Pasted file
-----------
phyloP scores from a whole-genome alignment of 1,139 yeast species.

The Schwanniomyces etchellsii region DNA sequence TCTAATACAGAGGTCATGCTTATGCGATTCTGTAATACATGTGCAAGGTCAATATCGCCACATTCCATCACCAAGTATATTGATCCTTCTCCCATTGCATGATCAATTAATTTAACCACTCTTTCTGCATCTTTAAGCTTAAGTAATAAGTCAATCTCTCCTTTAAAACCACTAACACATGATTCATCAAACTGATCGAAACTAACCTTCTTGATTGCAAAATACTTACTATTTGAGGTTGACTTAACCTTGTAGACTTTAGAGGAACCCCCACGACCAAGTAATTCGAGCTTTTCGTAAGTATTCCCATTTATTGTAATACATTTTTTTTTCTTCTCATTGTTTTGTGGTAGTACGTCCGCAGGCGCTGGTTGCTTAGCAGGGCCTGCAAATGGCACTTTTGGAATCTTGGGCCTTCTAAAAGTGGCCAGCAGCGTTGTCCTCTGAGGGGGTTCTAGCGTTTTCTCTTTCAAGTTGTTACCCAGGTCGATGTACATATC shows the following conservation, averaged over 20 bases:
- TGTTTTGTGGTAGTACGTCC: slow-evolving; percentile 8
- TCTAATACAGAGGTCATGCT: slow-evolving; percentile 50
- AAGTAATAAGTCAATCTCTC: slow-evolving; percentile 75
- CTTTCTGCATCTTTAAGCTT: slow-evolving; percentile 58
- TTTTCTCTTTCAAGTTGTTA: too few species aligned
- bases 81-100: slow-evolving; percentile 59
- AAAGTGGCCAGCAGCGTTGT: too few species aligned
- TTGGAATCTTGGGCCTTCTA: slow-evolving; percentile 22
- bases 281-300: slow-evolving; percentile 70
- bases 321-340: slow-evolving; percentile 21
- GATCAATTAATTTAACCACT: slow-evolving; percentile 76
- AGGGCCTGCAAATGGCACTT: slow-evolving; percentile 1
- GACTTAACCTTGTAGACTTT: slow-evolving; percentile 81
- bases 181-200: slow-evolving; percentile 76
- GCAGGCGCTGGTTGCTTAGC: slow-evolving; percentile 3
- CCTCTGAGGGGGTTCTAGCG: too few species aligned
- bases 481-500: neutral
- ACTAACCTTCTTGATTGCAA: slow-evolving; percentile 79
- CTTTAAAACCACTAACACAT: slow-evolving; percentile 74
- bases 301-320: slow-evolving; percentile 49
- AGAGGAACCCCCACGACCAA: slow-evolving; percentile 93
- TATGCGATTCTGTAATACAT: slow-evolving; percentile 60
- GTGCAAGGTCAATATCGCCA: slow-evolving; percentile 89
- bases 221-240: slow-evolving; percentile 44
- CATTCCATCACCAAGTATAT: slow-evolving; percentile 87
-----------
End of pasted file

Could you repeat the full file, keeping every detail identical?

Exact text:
phyloP scores from a whole-genome alignment of 1,139 yeast species.

The Schwanniomyces etchellsii region DNA sequence TCTAATACAGAGGTCATGCTTATGCGATTCTGTAATACATGTGCAAGGTCAATATCGCCACATTCCATCACCAAGTATATTGATCCTTCTCCCATTGCATGATCAATTAATTTAACCACTCTTTCTGCATCTTTAAGCTTAAGTAATAAGTCAATCTCTCCTTTAAAACCACTAACACATGATTCATCAAACTGATCGAAACTAACCTTCTTGATTGCAAAATACTTACTATTTGAGGTTGACTTAACCTTGTAGACTTTAGAGGAACCCCCACGACCAAGTAATTCGAGCTTTTCGTAAGTATTCCCATTTATTGTAATACATTTTTTTTTCTTCTCATTGTTTTGTGGTAGTACGTCCGCAGGCGCTGGTTGCTTAGCAGGGCCTGCAAATGGCACTTTTGGAATCTTGGGCCTTCTAAAAGTGGCCAGCAGCGTTGTCCTCTGAGGGGGTTCTAGCGTTTTCTCTTTCAAGTTGTTACCCAGGTCGATGTACATATC shows the following conservation, averaged over 20 bases:
- TGTTTTGTGGTAGTACGTCC: slow-evolving; percentile 8
- TCTAATACAGAGGTCATGCT: slow-evolving; percentile 50
- AAGTAATAAGTCAATCTCTC: slow-evolving; percentile 75
- CTTTCTGCATCTTTAAGCTT: slow-evolving; percentile 58
- TTTTCTCTTTCAAGTTGTTA: too few species aligned
- bases 81-100: slow-evolving; percentile 59
- AAAGTGGCCAGCAGCGTTGT: too few species aligned
- TTGGAATCTTGGGCCTTCTA: slow-evolving; percentile 22
- bases 281-300: slow-evolving; percentile 70
- bases 321-340: slow-evolving; percentile 21
- GATCAATTAATTTAACCACT: slow-evolving; percentile 76
- AGGGCCTGCAAATGGCACTT: slow-evolving; percentile 1
- GACTTAACCTTGTAGACTTT: slow-evolving; percentile 81
- bases 181-200: slow-evolving; percentile 76
- GCAGGCGCTGGTTGCTTAGC: slow-evolving; percentile 3
- CCTCTGAGGGGGTTCTAGCG: too few species aligned
- bases 481-500: neutral
- ACTAACCTTCTTGATTGCAA: slow-evolving; percentile 79
- CTTTAAAACCACTAACACAT: slow-evolving; percentile 74
- bases 301-320: slow-evolving; percentile 49
- AGAGGAACCCCCACGACCAA: slow-evolving; percentile 93
- TATGCGATTCTGTAATACAT: slow-evolving; percentile 60
- GTGCAAGGTCAATATCGCCA: slow-evolving; percentile 89
- bases 221-240: slow-evolving; percentile 44
- CATTCCATCACCAAGTATAT: slow-evolving; percentile 87